It’s good to be back to researching and blogging but I am even more happy to finally get this family put to bed. Some are not as easy as others. The GRISIUS-SCHAETTER family who lived in the tip of the Luxembourg shoe was one of these.


[1] Luxembourg, Registres d’état civil, 1662-1941 (images), FamilySearch (original records at Luxembourg National Archives, Plateau du Saint-Esprit, Luxembourg), Alscheid > Mariages 1797-1830 > image 3 of 202. 1798 Marriage Record No. 3 (part 1). (https://familysearch.org/pal:/MM9.3.1/TH-267-12419-76075-81?cc=1709358&wc=9RYZ-L23:129624001,129711201 : accessed 18 September 2015) and 1798 Marriage Record No. 3 (part 2). (https://familysearch.org/pal:/MM9.3.1/TH-267-12419-75966-75?cc=1709358&wc=9RYZ-L23:129624001,129711201 : accessed 18 September 2015).
[2] Ibid., Hoscheid > Décès 1827-1850 > image 128 of 162. 1846 Death Record No. 11. (https://familysearch.org/pal:/MM9.3.1/TH-267-12341-70030-5?cc=1709358&wc=9RYZ-4WR:129844501,129896301 : accessed 6 September 2015).
[3] Luxembourg, registres paroissiaux, 1601-1948 (images), FamilySearch< (original records at Luxembourg National Archives, Plateau du Saint-Esprit, Luxembourg), Oberwampach > Baptêmes 1716-1797, confirmations 1721-1789, tables 1715-1797 > image 54 of 118. 1775 Baptismal Record (left page, 3rd entry). (https://familysearch.org/ark:/61903/3:1:3QS7-89WS-9W61?cc=2037955&wc=STH8-3TB%3A1500931501%2C1501091444 : accessed 15 May 2017).
[4] Luxembourg Civil Records, Mecher > Mariages 1824-1890 Décès 1797-1824, 1797-1876 > image 8 of 1496. 1824 Marriage Record No. 6. (https://familysearch.org/pal:/MM9.3.1/TH-267-11672-185795-40?cc=1709358&wc=9RY4-N38:130066801,130109301 : accessed 7 September 2015).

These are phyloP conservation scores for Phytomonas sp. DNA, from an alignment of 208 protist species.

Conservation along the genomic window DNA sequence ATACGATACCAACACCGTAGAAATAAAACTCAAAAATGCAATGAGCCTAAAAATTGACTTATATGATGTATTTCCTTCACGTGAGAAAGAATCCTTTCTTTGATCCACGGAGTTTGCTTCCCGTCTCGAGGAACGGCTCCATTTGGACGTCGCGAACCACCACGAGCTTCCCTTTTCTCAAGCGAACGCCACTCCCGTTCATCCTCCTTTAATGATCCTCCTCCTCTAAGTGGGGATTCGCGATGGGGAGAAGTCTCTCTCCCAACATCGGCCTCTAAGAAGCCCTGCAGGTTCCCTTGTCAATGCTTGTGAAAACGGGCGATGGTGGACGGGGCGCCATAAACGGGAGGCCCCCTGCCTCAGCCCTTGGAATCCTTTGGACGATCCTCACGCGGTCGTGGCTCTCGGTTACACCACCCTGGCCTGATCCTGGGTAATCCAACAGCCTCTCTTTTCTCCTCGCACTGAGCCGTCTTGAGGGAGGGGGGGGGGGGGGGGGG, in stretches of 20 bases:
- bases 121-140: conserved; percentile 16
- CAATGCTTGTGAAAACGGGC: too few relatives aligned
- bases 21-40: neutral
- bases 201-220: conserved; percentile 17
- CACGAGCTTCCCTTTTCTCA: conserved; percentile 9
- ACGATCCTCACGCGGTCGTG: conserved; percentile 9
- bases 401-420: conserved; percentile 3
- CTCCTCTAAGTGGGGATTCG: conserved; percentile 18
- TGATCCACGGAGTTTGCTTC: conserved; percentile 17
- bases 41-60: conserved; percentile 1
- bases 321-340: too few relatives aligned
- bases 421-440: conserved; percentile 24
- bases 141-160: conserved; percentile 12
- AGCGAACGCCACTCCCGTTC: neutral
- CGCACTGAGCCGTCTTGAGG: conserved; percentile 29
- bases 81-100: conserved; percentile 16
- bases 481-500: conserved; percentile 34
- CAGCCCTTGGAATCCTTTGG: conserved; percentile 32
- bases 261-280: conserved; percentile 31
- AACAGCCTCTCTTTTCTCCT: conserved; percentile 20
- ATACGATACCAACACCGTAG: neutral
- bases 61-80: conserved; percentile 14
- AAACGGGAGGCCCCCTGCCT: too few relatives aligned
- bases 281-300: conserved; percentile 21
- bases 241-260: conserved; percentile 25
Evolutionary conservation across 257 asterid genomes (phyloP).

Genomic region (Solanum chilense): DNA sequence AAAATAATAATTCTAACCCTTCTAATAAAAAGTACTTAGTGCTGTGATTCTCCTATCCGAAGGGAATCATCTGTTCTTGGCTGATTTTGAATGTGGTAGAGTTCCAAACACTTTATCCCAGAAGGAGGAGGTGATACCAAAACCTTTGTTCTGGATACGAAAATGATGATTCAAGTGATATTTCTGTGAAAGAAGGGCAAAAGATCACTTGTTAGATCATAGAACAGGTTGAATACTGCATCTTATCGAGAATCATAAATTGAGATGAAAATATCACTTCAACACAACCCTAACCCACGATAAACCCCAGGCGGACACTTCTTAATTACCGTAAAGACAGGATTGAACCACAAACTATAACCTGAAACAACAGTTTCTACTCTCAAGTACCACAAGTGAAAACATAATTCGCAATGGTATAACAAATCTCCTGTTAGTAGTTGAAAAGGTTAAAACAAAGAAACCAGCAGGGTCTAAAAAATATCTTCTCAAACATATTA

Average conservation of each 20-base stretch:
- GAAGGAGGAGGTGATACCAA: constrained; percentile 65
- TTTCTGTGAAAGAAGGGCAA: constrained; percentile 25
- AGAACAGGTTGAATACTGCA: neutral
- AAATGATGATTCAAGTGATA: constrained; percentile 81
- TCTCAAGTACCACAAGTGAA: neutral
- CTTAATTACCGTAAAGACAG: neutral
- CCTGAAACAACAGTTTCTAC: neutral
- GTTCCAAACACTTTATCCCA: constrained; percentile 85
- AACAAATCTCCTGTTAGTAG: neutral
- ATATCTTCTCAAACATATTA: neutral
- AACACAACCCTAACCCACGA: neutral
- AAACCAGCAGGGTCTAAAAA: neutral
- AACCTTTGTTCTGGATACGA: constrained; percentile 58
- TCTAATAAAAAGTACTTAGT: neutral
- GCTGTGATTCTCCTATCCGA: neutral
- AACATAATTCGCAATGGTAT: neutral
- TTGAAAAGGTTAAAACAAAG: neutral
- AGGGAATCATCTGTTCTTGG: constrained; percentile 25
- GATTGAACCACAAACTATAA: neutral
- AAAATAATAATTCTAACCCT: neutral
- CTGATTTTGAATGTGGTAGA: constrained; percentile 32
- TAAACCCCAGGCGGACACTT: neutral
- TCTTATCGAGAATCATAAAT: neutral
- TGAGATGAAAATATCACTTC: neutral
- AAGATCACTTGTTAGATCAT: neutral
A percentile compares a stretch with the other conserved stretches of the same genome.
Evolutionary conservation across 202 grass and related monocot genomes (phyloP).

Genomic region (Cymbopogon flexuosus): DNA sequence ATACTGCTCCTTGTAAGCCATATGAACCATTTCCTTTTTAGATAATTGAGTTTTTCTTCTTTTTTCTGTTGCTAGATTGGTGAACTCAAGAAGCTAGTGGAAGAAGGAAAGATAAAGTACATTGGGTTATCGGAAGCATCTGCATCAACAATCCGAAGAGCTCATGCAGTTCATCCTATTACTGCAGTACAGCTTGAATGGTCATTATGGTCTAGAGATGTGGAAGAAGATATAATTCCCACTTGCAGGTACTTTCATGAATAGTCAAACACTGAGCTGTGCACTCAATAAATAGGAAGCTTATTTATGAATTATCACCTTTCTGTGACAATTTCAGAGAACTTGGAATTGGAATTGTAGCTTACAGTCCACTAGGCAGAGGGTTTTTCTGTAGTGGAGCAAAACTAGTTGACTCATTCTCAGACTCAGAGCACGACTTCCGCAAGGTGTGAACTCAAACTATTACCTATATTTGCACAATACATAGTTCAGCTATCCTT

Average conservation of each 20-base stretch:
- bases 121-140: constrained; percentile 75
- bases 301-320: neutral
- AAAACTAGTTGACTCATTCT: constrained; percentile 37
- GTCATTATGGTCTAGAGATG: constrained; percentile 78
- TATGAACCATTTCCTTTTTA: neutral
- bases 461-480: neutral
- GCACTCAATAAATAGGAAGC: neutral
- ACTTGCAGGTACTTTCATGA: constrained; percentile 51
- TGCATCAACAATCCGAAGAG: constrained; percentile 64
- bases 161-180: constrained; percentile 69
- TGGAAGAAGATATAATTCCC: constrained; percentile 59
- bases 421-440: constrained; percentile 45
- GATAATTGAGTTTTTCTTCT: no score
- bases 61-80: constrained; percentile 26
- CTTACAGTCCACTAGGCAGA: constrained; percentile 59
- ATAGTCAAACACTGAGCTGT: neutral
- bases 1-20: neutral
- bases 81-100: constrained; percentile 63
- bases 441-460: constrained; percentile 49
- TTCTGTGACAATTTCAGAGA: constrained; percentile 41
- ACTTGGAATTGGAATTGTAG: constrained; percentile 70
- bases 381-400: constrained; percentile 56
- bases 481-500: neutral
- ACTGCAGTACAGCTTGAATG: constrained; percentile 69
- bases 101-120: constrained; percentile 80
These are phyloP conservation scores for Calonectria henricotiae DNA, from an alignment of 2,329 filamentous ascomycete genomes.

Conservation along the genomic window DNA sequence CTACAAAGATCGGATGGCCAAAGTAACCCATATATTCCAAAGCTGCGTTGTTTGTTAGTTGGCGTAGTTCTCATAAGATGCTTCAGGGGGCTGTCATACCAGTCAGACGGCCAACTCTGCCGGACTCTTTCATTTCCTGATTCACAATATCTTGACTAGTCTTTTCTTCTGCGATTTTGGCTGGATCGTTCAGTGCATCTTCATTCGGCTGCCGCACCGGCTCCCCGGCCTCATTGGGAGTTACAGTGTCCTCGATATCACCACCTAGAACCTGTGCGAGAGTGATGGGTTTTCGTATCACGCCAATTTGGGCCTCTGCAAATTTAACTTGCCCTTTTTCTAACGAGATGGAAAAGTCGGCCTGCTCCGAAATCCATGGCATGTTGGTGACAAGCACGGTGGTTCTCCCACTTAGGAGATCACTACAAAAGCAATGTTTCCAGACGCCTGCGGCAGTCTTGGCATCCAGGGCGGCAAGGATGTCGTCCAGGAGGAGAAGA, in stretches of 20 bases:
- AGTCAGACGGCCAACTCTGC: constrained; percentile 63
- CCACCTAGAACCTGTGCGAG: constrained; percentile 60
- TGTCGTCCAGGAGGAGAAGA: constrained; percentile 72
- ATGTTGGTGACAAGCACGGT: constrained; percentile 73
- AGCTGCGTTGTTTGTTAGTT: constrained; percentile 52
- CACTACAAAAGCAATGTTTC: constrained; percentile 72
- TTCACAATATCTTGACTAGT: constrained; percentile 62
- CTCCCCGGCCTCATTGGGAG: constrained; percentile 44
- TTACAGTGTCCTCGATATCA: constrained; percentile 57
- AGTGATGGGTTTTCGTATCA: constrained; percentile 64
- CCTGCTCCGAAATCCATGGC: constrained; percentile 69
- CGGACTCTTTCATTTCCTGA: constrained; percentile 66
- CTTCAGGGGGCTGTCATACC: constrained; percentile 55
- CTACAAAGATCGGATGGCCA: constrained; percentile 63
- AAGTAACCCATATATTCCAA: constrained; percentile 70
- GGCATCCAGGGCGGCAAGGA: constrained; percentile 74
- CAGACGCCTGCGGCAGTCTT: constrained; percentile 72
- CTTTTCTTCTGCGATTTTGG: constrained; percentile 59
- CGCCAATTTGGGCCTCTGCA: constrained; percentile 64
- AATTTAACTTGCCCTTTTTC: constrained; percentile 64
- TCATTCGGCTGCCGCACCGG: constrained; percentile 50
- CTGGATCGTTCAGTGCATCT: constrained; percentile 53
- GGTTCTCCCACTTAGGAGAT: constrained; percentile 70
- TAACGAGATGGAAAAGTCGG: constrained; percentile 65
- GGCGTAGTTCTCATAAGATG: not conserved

[5] Ibid., Goesdorf > Naissances 1797-1890 Mariages 1800-1809 > image 28 of 1227. 1802 Birth Record. (https://familysearch.org/pal:/MM9.3.1/TH-266-11028-26395-71?cc=1709358&wc=9RYM-3TL:129625401,129841301 : accessed 18 September 2015).
[6] Ibid. Alscheid > Naissances 1797-1830 > image 62 of 207. 1805 Birth Record No. 8 (18 Ventôse An 13). (https://familysearch.org/pal:/MM9.3.1/TH-267-12419-76521-94?cc=1709358&wc=M9M6-2CB:1005941488 : accessed 09 Apr 2013).
[7] Ibid., Alscheid > Naissances 1797-1830 > image 77 of 207. 1807 Birth Record No. 7. (https://familysearch.org/pal:/MM9.3.1/TH-267-12419-77170-93?cc=1709358&wc=9RYZ-L2S:129624001,129782901 : accessed 18 September 2015).
[8] Ibid., Alscheid > Décès 1797-1849 > image 42 of 263. 1808 Death Record. (https://familysearch.org/pal:/MM9.3.1/TH-266-10999-93661-43?cc=1709358&wc=9RT1-N36:129624001,129624002 : accessed 18 September 2015).
[9] Ibid., Alscheid > Naissances 1797-1830 > image 89 of 207. 1810 Birth Record No. 1. (https://familysearch.org/pal:/MM9.3.1/TH-267-12419-75496-62?cc=1709358&wc=9RYZ-L2S:129624001,129782901 : accessed 18 September 2015).
[10] Ibid., Bourscheid > Naissances 1797-1871 > image 203 of 1296. 1811 Birth Record. (https://familysearch.org/pal:/MM9.3.1/TH-267-12397-97469-18?cc=1709358&wc=9RYZ-VZ9:129628601,129837501 : accessed 16 September 2015).
[11] Ibid., Bourscheid > Décès 1797-1890 > image 131 of 1157. 1813 Death Record. (https://familysearch.org/pal:/MM9.3.1/TH-267-12650-31277-32?cc=1709358&wc=9RY8-N38:129628601,129626302 : accessed 18 September 2015).
[12] Ibid., Hoscheid > Naissances 1851-1890 Mariages 1800-1890 Décès 1798-1826 > image 937 of 1491. 1836 Marriage Record No. 5. (https://familysearch.org/pal:/MM9.3.1/TH-267-11672-67118-81?cc=1709358&wc=9RY4-JWL:129844501,129973001 : accessed 17 September 2015).
[13] Belgique, Liège, registres d’état civil, 1621-1914, database with images, FamilySearch (België Nationaal Archief, Brussels – Belgium National Archives, Brussels), Flémalle-Grande > Naissances, publications de mariage, mariages, décès 1886-1890 > image 197 of 567. 1887 Death Record No. 60. (https://familysearch.org/pal:/MM9.3.1/TH-1-159333-68305-82?cc=2138505&wc=SRG5-PTG:1008819301,1447928801 : accessed 17 September 2015).
[14] Luxembourg Civil Records, Bourscheid > Décès 1797-1890 > image 157 of 1157. 1816 Birth Record. (https://familysearch.org/pal:/MM9.3.1/TH-267-12650-35668-99?cc=1709358&wc=9RY8-N38:129628601,129626302 : accessed 18 September 2015).
[15] searching….
[16] Ibid., Hoscheid > Décès 1827-1850 > image 25 of 162. 1831 Death Record No. 13. (https://familysearch.org/pal:/MM9.3.1/TH-267-12341-74010-45?cc=1709358&wc=9RYZ-4WR:129844501,129896301 : accessed 6 September 2015).